Here is an interesting article by Eric V. Coupage in The New York Times about questions you should ask your partner before you marry. I'll admit, although entirely unromantic to discuss, my Husband and I have an exit strategy. We have talked about what we absolutely will not tolerate in our marriage and what would make us call it quits. It doesn't make me feel like we're headed for disaster when we talk about it, rather it makes me feel more secure. It's not things like "if you don't do this I'm gone" but discussing expectations and boundaries that often go unspoken. Basically...we're just communicating.
We didn't do premarital counseling or an engagement encounter, but sometimes I wish we had. For the moment we are very much on the same page, but things have changed so much since we met...since we married, that I can see why bringing these things up can be helpful. Although when I read them out loud, like the "mission statement" they sound super cheesy. The comments are worth a read too - read the full article here.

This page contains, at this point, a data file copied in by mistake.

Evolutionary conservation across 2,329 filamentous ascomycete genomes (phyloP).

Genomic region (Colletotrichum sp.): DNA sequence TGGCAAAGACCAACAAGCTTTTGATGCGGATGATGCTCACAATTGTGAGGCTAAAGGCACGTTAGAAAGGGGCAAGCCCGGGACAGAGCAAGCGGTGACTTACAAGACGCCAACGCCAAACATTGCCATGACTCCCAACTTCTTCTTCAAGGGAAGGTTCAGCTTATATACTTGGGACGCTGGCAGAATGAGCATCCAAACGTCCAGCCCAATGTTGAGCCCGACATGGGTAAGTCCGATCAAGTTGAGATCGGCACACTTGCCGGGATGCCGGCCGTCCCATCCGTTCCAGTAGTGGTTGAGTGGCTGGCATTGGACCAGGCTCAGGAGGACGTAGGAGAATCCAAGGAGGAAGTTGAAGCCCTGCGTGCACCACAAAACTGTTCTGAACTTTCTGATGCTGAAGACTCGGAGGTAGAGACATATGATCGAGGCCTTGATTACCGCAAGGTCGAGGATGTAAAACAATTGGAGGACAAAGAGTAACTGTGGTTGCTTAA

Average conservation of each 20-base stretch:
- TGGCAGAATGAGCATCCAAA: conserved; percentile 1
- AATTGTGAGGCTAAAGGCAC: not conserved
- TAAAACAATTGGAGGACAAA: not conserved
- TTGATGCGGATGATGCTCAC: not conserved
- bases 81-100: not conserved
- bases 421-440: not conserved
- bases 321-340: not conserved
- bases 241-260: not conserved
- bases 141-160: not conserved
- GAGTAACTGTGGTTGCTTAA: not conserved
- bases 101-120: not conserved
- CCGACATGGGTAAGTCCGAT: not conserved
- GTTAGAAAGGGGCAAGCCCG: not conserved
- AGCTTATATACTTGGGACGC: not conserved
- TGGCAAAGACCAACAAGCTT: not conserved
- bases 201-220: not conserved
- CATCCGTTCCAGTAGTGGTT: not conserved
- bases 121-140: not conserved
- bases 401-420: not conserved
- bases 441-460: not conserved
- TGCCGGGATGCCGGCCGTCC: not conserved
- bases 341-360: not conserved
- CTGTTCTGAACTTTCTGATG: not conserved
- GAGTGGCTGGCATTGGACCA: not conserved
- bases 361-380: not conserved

Here are questions that should be asked before your wedding day...according to this article:
What is our “mission statement” as a couple?
To what extent are you willing to go to have a family, medically?
What will we do if we find out our child has severe disabilities?
Who should I have on speed dial for the days when I just can’t figure you out?
Can you name two couples that you admire and would hope to emulate?
How do we stay sexually engaged with each other?
Will we share our credit reports with each other?
Should we have an exit strategy for the marriage, and if so, what would it be?
If married previously, why did it end and what did you learn from that relationship?
What are our conflict management styles, and are they compatible?
What do you think? Do you think questions like these are love suckers, or do you think they are valid conversation points for those headed to the altar?